Deliverable 3. Participation to a tripartite plus consultation or validation workshop to present Guideline

 

15 December 2021

4

Deliverable 4. Organization of a pilot training on the module of addressing violence and harassment at the world of work

 

31 January 2022

5

Output 5. Final Guideline on Addressing Violence and Harassment at the World of Work

 

Based on feedback and inputs provided during the validation/consultation workshop and technical comments provided by the UNWOMEN and ILO labour standards and Gender specialists, the consultant will finalize the Report.

 

28 February  2022

6

Output 6. Final Training Module on Addressing Violence and Harassment at the World of Work

 

Based on feedback and inputs provided during the pilot training and technical comments provided by the UNWOMEN and ILO labour standards and Gender specialists, the consultant will finalize the training module.

 

28 February  2022

 

Reporting Format

  • For the draft Guide and Training Module

The Guide and Training Module, and its annexes, shall be submitted in English and Indonesia, and in MS Word format, including any graphs and tables made available.

 

  • For the tripartite consultation or validation workshop

Powerpoint (PPT) presentation presenting the key findings and recommendations.

 

  • For the pilot training

An agenda and training plan presenting the substance of the training and list of participants.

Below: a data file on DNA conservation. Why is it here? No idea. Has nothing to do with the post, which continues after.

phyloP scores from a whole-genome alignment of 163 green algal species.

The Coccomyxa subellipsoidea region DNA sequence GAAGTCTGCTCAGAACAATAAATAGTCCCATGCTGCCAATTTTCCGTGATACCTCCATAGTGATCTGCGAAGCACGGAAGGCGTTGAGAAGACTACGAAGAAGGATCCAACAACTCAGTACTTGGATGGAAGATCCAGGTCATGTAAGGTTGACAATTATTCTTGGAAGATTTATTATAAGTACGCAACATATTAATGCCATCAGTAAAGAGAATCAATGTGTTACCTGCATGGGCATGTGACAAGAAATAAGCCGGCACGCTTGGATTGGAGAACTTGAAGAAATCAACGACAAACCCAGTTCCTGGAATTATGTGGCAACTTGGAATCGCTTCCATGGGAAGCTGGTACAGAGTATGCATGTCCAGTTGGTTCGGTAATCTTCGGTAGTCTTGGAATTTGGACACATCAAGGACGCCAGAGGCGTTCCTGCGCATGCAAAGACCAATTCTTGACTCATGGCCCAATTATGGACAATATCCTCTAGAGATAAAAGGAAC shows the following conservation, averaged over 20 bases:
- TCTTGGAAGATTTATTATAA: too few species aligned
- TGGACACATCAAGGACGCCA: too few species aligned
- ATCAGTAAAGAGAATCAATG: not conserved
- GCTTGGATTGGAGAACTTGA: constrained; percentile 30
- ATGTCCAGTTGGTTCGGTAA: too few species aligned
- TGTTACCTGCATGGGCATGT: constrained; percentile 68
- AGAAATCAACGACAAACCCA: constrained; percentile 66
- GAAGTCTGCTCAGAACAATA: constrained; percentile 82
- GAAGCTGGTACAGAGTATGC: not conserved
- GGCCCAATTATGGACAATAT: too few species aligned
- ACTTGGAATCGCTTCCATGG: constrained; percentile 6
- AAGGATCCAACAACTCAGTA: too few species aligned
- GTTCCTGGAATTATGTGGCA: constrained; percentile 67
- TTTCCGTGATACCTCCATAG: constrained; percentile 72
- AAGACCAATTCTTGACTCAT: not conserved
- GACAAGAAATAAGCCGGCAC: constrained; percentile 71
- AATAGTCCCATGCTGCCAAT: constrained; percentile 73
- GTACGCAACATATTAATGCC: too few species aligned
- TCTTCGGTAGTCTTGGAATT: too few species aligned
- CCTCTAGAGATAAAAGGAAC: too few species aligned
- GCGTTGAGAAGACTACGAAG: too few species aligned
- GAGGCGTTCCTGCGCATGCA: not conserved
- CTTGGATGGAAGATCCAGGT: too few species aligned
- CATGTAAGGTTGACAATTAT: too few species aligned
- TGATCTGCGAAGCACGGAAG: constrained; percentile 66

• For the final Guide and Training Module

The final Guide and Training, and its annexes, will be shared with relevant key stakeholders for comments and endorsement of the recommendations put forward.

 

 


Competencies

Core Values

  • Respect for Diversity;
  • Integrity;
  • Professionalism.

 

Core Competencies

  • Awareness and Sensitivity Regarding Gender Issues;
  • Accountability;
  • Creative Problem Solving;
  • Effective Communication;
  • Inclusive Collaboration;
  • Stakeholder Engagement;
  • Leading by Example.

 

Please visit this link for more information on UN Women’s Core Values and Competencies: http://www.unwomen.org/-/media/headquarters/attachments/sections/about%20us/employment/un-women-employment-values-and-competencies-definitions-en.pdf.

 

Functional Competencies

  • Ability to conduct analysis regarding policy and guideline and modules development and advocacy;
  • Good time management;
  • Good writing skills, and able to identify target audience for written documents.
  • Good interpersonal communication skills.


Required Skills and Experience

Education:

 

  • Minimum Master’s degree in law, international development, social science or related field with minimum 10 years of relevant professional work experience in guideline and training module development and advocacy, with strong technical expertise in the area of the prevention and response to violence against women.